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6 reasons not to save passwords in your browser
6 reasons not to save passwords in your browser

Take your time to click OK when Chrome or Firefox once again prompts you to remember your login information.

6 reasons not to save passwords in your browser
6 reasons not to save passwords in your browser

1. Storing passwords in a browser is insecure

Built-in browser credentials are a real security hole. If you leave your computer unattended, overly curious individuals can easily extract the password from the web browser by digging into the settings. Or use a special extension - it will simply turn the asterisks that hide the automatically substituted combinations into readable characters.

password in the browser
password in the browser

This can be avoided by setting up a master password in your browser (it is not used by default). But special account managers will protect your data much better: they can force you to enter a master password before each opening of the database with accounts.

Some applications allow you to add another layer of protection - for example, the program will ask you to specify a special key file when trying to access passwords. Or, you can set up two-factor authentication, which is a simple but extremely effective way to keep your data safe.

2. There is no synchronization between different browsers

Now any self-respecting browser syncs bookmarks, history and passwords between all your devices. But, if you use Firefox on your work computer, Chrome on your smartphone, and Safari on Apple's laptop, of course, they will not exchange passwords with each other. We'll have to switch to some one browser.

Therefore, it is better to enter your credentials once and for all in a third-party manager. All more or less popular password savers are both cross-platform and cross-browser. There is nothing easier than adding the required extension to all your web browsers and using a single database of passwords in them.

3. The browser can only store passwords

The data storage capabilities of browser-based password managers are rather scarce. You can add to the record only the combination itself, login and site address.

Third-party password managers do a lot more. They can store notes, passphrases, license keys, Wi-Fi data or, for example, SSH keys. You can attach attachments to your records: important documents, photographs, copies of passport data, driver's license and other important information. All this will be reliably protected.

password in the browser
password in the browser

In addition, password managers are better suited for sorting and organizing data: they can be divided into folders, assigned arbitrary names, and annotated.

4. There is no password exchange function

Many managers - for example LastPass - provide the ability to quickly and conveniently share passwords. This is useful if you want to give your friends or family temporary access to some of your accounts - for example, so that your spouse can pay the bills through your bank account or your acquaintances can watch a movie through your streaming service account.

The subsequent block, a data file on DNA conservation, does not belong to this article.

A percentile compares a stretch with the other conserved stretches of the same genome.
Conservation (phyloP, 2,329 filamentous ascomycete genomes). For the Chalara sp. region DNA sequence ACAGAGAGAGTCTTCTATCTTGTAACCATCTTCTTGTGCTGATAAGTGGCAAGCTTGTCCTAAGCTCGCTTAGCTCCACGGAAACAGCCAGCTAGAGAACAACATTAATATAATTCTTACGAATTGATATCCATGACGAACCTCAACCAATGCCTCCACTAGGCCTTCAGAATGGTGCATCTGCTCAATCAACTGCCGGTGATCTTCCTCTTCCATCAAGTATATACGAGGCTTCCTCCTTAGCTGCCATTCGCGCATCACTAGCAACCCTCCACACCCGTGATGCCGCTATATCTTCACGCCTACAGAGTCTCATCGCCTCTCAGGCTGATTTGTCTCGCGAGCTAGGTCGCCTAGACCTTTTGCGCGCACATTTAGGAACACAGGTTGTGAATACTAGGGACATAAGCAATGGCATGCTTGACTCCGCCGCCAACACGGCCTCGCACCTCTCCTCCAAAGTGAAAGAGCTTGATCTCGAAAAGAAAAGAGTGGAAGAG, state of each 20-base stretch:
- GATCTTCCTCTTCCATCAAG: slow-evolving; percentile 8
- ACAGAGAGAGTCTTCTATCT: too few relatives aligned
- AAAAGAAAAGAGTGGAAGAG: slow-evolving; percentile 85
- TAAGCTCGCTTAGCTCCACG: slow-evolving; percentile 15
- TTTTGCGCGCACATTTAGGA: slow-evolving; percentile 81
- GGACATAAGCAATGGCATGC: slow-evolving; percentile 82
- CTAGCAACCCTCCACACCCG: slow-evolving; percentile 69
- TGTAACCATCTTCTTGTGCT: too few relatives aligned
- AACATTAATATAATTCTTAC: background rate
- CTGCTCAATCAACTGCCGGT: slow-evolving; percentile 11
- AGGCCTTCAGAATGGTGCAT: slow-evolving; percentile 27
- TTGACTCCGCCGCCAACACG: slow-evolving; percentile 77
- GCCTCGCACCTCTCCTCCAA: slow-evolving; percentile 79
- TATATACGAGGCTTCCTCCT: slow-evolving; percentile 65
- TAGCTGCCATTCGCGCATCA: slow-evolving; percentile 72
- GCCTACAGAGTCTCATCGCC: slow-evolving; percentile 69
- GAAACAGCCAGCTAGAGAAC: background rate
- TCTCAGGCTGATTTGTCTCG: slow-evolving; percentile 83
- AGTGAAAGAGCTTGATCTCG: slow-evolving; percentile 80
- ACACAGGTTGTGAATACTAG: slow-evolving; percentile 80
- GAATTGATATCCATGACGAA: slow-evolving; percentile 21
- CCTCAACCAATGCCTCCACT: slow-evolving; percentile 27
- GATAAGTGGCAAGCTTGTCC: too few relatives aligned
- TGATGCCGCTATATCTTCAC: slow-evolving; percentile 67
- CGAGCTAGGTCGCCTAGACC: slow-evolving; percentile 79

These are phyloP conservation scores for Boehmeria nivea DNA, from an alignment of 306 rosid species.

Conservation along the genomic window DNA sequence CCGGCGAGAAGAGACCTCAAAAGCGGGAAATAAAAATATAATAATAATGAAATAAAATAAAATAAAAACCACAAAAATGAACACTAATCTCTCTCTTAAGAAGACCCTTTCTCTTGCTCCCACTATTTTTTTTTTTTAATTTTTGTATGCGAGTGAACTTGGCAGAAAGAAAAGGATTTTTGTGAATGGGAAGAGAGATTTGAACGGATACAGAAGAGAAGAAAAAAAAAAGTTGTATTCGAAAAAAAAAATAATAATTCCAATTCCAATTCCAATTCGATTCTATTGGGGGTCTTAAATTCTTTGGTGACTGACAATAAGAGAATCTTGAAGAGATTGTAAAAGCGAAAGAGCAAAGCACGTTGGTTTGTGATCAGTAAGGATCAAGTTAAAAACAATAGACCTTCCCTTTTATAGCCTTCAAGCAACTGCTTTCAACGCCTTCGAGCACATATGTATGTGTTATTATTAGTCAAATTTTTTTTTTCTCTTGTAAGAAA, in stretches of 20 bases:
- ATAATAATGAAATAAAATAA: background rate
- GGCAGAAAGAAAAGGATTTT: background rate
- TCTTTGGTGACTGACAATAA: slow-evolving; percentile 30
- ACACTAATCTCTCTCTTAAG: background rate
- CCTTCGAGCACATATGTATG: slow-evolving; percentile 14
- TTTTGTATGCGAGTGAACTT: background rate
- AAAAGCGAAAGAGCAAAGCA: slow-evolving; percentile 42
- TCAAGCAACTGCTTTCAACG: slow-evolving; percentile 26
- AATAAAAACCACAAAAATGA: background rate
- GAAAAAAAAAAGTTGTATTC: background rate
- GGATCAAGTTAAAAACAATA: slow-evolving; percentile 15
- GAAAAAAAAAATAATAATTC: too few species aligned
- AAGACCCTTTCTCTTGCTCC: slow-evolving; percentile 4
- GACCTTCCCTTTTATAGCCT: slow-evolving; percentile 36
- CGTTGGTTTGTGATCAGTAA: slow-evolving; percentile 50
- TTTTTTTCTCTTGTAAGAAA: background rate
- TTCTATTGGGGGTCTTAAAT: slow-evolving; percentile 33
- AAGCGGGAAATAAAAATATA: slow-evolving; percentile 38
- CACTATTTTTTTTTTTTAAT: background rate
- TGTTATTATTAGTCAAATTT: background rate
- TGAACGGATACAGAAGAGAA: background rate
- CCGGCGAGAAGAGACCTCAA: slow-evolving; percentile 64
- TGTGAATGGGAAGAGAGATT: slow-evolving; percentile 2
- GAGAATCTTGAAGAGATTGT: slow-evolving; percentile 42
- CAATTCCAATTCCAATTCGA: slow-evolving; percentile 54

In the manager, you can also set up emergency access for people you trust. If, say, you end up in a hospital, and your relatives need to access your passwords, they can do it even if you are unconscious.

There are no such features in browsers. If you want to share your passwords with someone, send them manually by email. This is not very convenient.

5. There is no password strength check in the browser

If you try to create an account with a weak password, the built-in tools will not warn you in any way. The browser will resignedly save any combination that you enter, even 123. There are random password generators only in Chrome and Safari, but they provide only the most basic features - the length and list of characters used cannot be customized.

Special applications are at their best here. They have strong password generators with a bunch of settings and parameters, and the finished combination is immediately evaluated for reliability.

In addition, with a couple of mouse clicks, you can check all the keys you already have and decide on which sites to replace them. And, for example, LastPass, 1Password, Dashlane and KeePass (with a plugin) can warn if your password has been cracked. They also find duplicate keys that you used on several sites at once, and those that have leaked to public hacker databases.

password in the browser
password in the browser

Finally, each record in the manager can be assigned an expiration date. And when it passes, you will be prompted to change your password. In browsers, however, old combinations can sour for years.

6. Your data is stored by a third party

When you save a password in Chrome or Firefox, it is sent, albeit encrypted, to Google and Mozilla's servers. This state of affairs will not really suit people who prefer to keep confidential information on their own and not rely on the reliability of third-party services.

Naturally, cloud-based password managers have the same problem. But here you at least have several alternatives that do not force you to keep data on other people's servers.

Use KeePass or Enpass. These password managers store credentials in their own securely encrypted databases that you can keep anywhere - on your hard drive, external drive, or in your own cloud storage. And an application like BitWarden generally gives advanced users the ability to create their own mini-server for passwords. And your credentials will only belong to you.